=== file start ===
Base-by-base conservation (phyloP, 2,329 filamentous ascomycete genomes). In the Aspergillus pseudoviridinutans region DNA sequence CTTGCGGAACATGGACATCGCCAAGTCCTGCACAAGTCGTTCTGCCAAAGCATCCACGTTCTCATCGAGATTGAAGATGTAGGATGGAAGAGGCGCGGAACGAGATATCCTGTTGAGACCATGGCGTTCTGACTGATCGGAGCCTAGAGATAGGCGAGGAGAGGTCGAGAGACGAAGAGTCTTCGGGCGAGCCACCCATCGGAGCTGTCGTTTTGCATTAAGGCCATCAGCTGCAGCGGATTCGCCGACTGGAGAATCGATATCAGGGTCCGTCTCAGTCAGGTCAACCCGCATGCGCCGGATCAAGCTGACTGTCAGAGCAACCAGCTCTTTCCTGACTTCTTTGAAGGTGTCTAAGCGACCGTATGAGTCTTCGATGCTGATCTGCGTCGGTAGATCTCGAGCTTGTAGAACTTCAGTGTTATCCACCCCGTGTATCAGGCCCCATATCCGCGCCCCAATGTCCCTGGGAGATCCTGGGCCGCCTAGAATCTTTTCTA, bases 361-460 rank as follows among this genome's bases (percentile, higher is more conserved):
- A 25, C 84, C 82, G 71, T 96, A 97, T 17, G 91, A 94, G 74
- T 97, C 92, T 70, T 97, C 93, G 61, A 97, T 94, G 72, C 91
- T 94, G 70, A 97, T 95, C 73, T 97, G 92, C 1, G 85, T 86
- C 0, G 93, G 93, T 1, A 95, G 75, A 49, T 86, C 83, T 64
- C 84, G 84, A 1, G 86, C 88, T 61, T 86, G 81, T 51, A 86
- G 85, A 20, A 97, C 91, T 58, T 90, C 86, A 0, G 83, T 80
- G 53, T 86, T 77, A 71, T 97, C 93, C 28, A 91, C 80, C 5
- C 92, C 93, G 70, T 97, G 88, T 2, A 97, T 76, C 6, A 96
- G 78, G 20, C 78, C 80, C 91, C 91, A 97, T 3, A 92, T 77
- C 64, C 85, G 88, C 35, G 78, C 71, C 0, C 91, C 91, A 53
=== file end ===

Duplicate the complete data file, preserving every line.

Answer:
Base-by-base conservation (phyloP, 2,329 filamentous ascomycete genomes). In the Aspergillus pseudoviridinutans region DNA sequence CTTGCGGAACATGGACATCGCCAAGTCCTGCACAAGTCGTTCTGCCAAAGCATCCACGTTCTCATCGAGATTGAAGATGTAGGATGGAAGAGGCGCGGAACGAGATATCCTGTTGAGACCATGGCGTTCTGACTGATCGGAGCCTAGAGATAGGCGAGGAGAGGTCGAGAGACGAAGAGTCTTCGGGCGAGCCACCCATCGGAGCTGTCGTTTTGCATTAAGGCCATCAGCTGCAGCGGATTCGCCGACTGGAGAATCGATATCAGGGTCCGTCTCAGTCAGGTCAACCCGCATGCGCCGGATCAAGCTGACTGTCAGAGCAACCAGCTCTTTCCTGACTTCTTTGAAGGTGTCTAAGCGACCGTATGAGTCTTCGATGCTGATCTGCGTCGGTAGATCTCGAGCTTGTAGAACTTCAGTGTTATCCACCCCGTGTATCAGGCCCCATATCCGCGCCCCAATGTCCCTGGGAGATCCTGGGCCGCCTAGAATCTTTTCTA, bases 361-460 rank as follows among this genome's bases (percentile, higher is more conserved):
- A 25, C 84, C 82, G 71, T 96, A 97, T 17, G 91, A 94, G 74
- T 97, C 92, T 70, T 97, C 93, G 61, A 97, T 94, G 72, C 91
- T 94, G 70, A 97, T 95, C 73, T 97, G 92, C 1, G 85, T 86
- C 0, G 93, G 93, T 1, A 95, G 75, A 49, T 86, C 83, T 64
- C 84, G 84, A 1, G 86, C 88, T 61, T 86, G 81, T 51, A 86
- G 85, A 20, A 97, C 91, T 58, T 90, C 86, A 0, G 83, T 80
- G 53, T 86, T 77, A 71, T 97, C 93, C 28, A 91, C 80, C 5
- C 92, C 93, G 70, T 97, G 88, T 2, A 97, T 76, C 6, A 96
- G 78, G 20, C 78, C 80, C 91, C 91, A 97, T 3, A 92, T 77
- C 64, C 85, G 88, C 35, G 78, C 71, C 0, C 91, C 91, A 53